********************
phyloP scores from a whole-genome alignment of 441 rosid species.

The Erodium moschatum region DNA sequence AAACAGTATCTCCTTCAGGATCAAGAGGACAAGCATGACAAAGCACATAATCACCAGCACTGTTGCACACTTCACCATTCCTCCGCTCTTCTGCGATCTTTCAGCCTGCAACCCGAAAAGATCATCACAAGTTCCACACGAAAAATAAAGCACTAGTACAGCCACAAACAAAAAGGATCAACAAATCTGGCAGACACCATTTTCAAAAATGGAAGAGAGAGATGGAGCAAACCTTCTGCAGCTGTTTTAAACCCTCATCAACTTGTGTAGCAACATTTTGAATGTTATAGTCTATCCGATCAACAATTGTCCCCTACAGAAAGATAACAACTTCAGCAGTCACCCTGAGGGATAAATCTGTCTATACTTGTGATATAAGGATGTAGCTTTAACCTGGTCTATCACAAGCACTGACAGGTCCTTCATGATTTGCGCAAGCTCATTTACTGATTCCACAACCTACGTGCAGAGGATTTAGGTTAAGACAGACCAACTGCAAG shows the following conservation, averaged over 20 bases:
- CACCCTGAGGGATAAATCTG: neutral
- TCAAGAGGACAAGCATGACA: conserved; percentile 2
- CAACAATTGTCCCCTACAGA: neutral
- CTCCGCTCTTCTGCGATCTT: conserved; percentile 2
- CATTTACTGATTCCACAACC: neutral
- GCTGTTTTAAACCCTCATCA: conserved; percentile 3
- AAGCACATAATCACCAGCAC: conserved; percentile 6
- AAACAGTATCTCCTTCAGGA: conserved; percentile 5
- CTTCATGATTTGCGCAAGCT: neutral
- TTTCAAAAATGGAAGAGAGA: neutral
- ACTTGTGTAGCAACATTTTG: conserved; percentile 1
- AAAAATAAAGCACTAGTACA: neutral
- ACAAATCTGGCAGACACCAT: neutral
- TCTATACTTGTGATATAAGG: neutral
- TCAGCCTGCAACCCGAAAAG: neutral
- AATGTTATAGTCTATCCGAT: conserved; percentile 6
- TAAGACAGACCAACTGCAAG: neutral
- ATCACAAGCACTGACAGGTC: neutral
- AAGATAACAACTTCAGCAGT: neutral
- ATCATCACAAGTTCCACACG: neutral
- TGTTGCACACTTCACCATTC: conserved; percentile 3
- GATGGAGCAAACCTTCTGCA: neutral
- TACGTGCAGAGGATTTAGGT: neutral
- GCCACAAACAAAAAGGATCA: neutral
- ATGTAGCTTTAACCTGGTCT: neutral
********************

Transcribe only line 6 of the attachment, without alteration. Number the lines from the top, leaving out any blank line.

- CTCCGCTCTTCTGCGATCTT: conserved; percentile 2